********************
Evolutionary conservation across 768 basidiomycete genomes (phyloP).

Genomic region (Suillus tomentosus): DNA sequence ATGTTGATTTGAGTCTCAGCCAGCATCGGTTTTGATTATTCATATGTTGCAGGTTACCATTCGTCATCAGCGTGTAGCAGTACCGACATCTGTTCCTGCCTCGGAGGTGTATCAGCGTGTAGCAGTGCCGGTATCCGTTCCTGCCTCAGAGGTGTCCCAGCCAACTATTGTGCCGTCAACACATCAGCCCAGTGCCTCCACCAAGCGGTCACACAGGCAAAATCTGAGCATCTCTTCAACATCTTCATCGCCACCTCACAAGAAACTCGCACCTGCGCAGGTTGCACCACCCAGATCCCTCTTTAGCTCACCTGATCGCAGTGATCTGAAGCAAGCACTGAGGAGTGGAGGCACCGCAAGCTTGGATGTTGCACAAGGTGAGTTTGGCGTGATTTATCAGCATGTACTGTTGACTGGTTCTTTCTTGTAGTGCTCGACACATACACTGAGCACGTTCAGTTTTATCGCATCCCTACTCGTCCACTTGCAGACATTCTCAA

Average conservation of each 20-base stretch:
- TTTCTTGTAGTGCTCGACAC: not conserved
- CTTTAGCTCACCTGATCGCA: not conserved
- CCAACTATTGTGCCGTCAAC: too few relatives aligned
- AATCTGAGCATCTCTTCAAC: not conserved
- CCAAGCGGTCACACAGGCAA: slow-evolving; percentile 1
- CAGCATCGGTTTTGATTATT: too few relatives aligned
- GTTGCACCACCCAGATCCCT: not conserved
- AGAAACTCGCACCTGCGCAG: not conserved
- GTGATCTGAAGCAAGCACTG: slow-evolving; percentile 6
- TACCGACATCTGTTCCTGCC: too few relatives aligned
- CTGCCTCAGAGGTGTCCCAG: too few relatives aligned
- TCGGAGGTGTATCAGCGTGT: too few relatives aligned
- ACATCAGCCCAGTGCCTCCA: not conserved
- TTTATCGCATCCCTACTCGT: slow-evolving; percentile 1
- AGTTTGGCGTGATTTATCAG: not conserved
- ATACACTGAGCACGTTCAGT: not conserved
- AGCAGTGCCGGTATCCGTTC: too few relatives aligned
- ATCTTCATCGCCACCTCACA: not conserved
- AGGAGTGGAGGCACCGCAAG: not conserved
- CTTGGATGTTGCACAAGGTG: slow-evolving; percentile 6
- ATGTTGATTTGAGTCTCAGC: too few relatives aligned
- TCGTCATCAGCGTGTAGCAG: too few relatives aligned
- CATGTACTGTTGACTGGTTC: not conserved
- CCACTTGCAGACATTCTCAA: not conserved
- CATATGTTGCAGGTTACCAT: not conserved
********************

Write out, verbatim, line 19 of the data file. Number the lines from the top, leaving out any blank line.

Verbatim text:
- ATACACTGAGCACGTTCAGT: not conserved